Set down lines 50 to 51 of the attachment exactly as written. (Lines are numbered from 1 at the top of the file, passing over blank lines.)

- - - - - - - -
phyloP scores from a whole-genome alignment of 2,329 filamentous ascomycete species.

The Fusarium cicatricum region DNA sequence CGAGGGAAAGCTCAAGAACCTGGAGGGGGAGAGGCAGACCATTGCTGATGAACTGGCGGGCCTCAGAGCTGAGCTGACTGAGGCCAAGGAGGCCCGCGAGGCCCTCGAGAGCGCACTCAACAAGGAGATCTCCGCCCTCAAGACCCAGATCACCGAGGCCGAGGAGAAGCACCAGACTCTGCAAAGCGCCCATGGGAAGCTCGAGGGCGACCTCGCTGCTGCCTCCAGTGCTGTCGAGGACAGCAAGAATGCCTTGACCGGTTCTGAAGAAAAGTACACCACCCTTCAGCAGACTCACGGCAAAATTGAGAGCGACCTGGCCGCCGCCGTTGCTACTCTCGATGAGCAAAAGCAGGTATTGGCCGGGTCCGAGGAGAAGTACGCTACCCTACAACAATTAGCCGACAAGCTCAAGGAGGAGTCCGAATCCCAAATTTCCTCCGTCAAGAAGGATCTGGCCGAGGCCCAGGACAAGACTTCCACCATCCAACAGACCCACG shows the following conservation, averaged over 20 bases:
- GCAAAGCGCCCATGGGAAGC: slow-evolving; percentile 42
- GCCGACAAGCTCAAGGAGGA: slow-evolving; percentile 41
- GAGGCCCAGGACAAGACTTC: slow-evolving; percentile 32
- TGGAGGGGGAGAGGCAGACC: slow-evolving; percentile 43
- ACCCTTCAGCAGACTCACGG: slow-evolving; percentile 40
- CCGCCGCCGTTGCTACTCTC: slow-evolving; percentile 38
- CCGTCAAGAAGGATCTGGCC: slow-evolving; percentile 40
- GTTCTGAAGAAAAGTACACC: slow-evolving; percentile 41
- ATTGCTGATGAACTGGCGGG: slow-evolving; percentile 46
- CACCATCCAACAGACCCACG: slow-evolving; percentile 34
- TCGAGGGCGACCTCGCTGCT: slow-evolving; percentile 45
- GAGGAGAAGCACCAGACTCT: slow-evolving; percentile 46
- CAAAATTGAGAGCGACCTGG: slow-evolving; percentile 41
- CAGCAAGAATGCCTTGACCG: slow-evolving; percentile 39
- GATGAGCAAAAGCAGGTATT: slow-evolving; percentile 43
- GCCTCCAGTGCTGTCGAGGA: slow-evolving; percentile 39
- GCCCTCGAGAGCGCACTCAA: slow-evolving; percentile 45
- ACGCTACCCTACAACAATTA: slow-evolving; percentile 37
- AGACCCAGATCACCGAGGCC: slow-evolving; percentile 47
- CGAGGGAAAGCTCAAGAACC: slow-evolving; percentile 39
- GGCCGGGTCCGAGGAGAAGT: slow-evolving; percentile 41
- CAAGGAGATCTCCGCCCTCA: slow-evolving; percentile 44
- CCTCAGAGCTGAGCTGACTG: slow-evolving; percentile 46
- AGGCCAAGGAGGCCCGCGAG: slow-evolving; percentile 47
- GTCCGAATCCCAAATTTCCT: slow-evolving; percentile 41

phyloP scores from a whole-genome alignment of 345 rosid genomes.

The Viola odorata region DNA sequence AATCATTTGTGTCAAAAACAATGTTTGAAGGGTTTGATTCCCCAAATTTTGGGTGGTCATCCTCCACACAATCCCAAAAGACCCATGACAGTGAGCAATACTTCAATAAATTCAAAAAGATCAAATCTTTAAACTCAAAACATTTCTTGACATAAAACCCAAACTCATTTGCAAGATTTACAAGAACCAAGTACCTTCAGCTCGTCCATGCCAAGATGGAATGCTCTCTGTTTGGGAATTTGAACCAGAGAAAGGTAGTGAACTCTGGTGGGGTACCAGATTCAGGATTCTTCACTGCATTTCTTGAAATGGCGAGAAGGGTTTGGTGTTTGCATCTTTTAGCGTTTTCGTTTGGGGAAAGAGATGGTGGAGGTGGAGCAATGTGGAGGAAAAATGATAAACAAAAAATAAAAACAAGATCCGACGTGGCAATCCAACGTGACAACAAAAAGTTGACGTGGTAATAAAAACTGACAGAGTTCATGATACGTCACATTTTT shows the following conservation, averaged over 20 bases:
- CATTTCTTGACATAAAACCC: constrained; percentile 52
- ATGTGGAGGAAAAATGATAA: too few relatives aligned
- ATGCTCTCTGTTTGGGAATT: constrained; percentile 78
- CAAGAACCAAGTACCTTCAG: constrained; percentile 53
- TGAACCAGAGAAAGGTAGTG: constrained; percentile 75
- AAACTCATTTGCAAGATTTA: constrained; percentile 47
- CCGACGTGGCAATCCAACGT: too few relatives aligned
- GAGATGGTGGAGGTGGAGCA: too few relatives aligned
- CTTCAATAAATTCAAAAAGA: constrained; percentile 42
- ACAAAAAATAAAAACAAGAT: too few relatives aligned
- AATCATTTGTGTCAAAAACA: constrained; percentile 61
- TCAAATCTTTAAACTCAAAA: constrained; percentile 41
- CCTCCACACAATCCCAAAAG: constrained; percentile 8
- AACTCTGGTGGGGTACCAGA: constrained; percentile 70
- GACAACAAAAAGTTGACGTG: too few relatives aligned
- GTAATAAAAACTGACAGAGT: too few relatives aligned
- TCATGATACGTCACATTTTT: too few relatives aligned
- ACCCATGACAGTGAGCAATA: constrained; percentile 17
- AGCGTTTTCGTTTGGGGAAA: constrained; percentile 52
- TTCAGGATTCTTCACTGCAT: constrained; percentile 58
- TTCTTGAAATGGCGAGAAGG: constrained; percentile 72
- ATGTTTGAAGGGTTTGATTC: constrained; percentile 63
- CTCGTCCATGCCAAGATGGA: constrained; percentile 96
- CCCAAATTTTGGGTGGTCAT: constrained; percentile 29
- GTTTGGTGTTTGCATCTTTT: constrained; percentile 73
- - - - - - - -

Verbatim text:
- TTCTTGAAATGGCGAGAAGG: constrained; percentile 72
- ATGTTTGAAGGGTTTGATTC: constrained; percentile 63